See you at the Ontario Manifest!

That’s Ontario, California

I’ve been invited to speak at the banquet at Ontario Manifest – the 2017 annual convention for the Pacific Southwest Region of the NMRA. This looks like a lot of fun, and I’m thrilled to take part.

I like California – a lot. I’ve been a couple of times, including for hobby-related events – and there’s a lot of spectacular railway modelling taking place in the state. The people are a ton of fun, too. I’m looking forward to spending a couple of days with them.

For the banquet, I’ll be offering up some thoughts about where the hobby is going, where we’ll find the next generation of serious hobbyists, and what we can do to foster them. I spoke on this topic at the Niagara Frontier Region NMRA convention in Ottawa, Canada just over a year ago, and had a lot of interesting feedback from those who attended. I’m looking forward to sharing my thoughts in California.

For the Saturday night banquet, I’ll be offering up some thoughts about where the hobby is going, where we’ll find the next generation of serious hobbyists, and what we can do to foster them. As the Ontario Manifest website explains…

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For many of us, the hobby is more than a way to kill time. It’s a lifelong journey of friendships and learning. We love this hobby ‐ and many of us wonder how we can encourage more people to join us as railway modeling enthusiasts. In particular, we wonder how we’re going to reach younger people. Based on experience in his professional life as a corporate speech writer, Trevor has garnered some insights into the demographic known as The Millennials. He’ll share thoughts on how we connect with a cohort that has never known a world in which the Internet did not exist, and who many dismiss ‐ wrongly ‐ as being “more interested in playing games on their phones than in building things”. Trevor will also offer some suggestions about how we make our hobby relevant to more people ‐ especially these Millennials ‐ at a time when few people encounter real trains on a daily basis.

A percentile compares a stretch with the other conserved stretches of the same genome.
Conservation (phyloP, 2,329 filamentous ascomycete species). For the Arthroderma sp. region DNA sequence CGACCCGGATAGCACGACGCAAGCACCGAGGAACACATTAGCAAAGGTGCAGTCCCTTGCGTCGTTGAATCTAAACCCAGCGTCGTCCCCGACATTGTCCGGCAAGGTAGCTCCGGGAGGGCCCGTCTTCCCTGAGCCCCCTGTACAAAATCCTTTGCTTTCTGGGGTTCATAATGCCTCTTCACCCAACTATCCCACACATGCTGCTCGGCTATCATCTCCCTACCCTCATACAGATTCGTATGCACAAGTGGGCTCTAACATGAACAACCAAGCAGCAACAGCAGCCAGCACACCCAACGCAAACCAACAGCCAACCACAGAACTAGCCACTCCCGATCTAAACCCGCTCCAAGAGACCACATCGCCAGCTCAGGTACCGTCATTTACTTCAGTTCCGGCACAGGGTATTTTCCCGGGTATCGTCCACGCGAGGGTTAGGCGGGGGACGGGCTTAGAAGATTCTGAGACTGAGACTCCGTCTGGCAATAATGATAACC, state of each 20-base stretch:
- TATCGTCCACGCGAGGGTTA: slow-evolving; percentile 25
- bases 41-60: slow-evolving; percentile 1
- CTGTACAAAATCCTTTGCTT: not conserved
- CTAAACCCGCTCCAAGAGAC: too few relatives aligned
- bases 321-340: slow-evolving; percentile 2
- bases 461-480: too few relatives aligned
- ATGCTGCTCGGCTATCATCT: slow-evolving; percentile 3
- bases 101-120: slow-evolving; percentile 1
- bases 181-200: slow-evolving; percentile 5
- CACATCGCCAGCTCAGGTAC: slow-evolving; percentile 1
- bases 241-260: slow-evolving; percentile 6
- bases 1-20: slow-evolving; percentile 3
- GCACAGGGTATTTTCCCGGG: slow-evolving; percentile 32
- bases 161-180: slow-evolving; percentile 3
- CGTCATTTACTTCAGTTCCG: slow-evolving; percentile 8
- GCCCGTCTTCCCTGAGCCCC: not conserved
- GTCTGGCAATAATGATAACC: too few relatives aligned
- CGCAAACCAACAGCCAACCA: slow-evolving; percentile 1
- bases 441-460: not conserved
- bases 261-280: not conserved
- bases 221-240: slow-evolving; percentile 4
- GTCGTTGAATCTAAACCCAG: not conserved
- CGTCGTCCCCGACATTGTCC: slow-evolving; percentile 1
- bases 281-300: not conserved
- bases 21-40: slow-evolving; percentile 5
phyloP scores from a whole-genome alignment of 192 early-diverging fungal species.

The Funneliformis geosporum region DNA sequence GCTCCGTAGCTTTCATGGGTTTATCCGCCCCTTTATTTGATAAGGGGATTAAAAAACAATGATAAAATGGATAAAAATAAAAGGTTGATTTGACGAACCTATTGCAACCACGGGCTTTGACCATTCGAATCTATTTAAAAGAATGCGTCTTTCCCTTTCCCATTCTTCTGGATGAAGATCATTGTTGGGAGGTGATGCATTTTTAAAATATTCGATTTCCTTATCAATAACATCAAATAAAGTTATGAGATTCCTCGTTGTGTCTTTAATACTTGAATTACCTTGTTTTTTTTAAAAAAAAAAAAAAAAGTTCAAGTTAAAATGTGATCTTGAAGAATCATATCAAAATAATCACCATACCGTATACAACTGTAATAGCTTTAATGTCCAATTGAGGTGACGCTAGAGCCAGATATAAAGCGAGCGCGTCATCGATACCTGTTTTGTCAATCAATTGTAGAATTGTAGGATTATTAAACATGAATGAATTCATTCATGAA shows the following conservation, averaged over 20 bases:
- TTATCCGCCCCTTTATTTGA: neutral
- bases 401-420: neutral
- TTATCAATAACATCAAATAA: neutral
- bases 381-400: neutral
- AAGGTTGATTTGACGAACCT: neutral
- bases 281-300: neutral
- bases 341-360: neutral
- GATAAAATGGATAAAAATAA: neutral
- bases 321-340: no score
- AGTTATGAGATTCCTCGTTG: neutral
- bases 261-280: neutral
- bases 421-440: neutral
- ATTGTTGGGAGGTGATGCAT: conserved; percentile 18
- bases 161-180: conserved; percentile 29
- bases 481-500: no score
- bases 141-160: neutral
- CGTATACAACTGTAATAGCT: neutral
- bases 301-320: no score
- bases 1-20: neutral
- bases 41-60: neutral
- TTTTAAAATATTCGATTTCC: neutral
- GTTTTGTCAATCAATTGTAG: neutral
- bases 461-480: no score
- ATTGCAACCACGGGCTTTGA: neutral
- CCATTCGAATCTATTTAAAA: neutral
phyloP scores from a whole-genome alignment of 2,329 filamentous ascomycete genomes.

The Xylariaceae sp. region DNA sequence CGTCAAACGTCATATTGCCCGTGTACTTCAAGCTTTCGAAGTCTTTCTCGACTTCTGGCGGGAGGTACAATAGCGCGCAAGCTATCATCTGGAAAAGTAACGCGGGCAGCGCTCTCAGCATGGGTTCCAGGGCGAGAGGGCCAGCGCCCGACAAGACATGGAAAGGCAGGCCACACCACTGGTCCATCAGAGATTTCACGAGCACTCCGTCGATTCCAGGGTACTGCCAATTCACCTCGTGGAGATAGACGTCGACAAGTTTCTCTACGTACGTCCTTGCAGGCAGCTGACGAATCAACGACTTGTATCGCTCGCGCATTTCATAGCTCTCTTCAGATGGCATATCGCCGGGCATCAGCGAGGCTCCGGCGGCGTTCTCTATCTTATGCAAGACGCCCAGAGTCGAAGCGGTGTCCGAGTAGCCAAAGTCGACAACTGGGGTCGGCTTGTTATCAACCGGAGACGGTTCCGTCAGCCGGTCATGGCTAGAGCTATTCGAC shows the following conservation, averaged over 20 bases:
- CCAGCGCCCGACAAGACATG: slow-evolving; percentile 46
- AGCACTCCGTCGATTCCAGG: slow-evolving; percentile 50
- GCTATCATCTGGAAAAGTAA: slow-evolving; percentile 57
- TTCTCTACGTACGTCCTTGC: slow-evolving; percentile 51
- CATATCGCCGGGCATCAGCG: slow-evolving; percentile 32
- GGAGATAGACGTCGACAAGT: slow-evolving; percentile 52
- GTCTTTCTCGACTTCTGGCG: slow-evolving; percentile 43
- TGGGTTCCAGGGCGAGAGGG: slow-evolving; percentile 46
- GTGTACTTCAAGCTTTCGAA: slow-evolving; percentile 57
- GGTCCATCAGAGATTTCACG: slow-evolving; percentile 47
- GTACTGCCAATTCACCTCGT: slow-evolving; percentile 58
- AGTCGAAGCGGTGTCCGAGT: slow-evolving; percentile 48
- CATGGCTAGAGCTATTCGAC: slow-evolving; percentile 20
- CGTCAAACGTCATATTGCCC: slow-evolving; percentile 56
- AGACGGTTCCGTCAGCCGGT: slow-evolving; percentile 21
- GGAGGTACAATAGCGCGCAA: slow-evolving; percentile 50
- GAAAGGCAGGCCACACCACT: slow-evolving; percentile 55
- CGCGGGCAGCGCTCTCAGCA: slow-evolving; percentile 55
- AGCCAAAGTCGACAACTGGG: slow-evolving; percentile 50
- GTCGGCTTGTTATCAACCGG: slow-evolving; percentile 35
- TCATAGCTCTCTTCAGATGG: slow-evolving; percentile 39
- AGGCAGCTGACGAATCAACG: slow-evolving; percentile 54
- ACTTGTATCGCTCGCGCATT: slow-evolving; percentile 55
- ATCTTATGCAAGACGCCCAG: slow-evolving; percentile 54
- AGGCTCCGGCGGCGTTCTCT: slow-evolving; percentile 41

That’s a tall order! But I spoke on this topic at the Niagara Frontier Region NMRA convention in Ottawa, Canada just over a year ago, and had a lot of interesting feedback from those who attended. I’m looking forward to sharing my thoughts in California.

Since I’m making the trip for the banquet anyway, I’ve also offered to speak about my layout – but recognizing that an S scale Canadian branchlike will be of little interest to many at the convention, I’m using the layout as a jumping off point to talk about working in a minority scale. Again, from the Ontario Manifest website…

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Trevor Marshall is a prototype modeler, and he’s working in S scale. In this clinic, he’ll share theopportunities and challenges of modeling a specific prototype in a minority scale-using his layout as an example. Trevor will cover why he ended up in a less popular scale and how that influenced his decisionwhen choosing a prototype. He’ll offer suggestions for others to research and ponder to determine whether a niche scale is a viable one in which to work. Anybody who has ever considered switching scales or who is interested in working in a second scale can benefit from this clinic.

I look forward to discussing S scale with convention-goers. I wonder if I’ll be the only one working in 1:64?

Ontario Manifest has a great line-up of activities planned – including a visit to the Orange Empire Railway Museum. Those who know me know that I’m a big fan of Interurbans – including the Pacific Electric and Sacramento Northern. So I’m excited to have the opportunity to visit the museum, because they have a lot of preserved Interurban equipment – from those two lines, and others. That’s my Sunday planned…

Ontario Manifest runs September 13-16 in Ontario, California. Check out the convention website for details – and I hope to see some of you there!

Southampton mural

George Dutka recently visited Southampton, Ontario and shared a couple of photographs of a terrific mural painted on the side of one of the old brick mills. Have a look at his blog to see what I mean: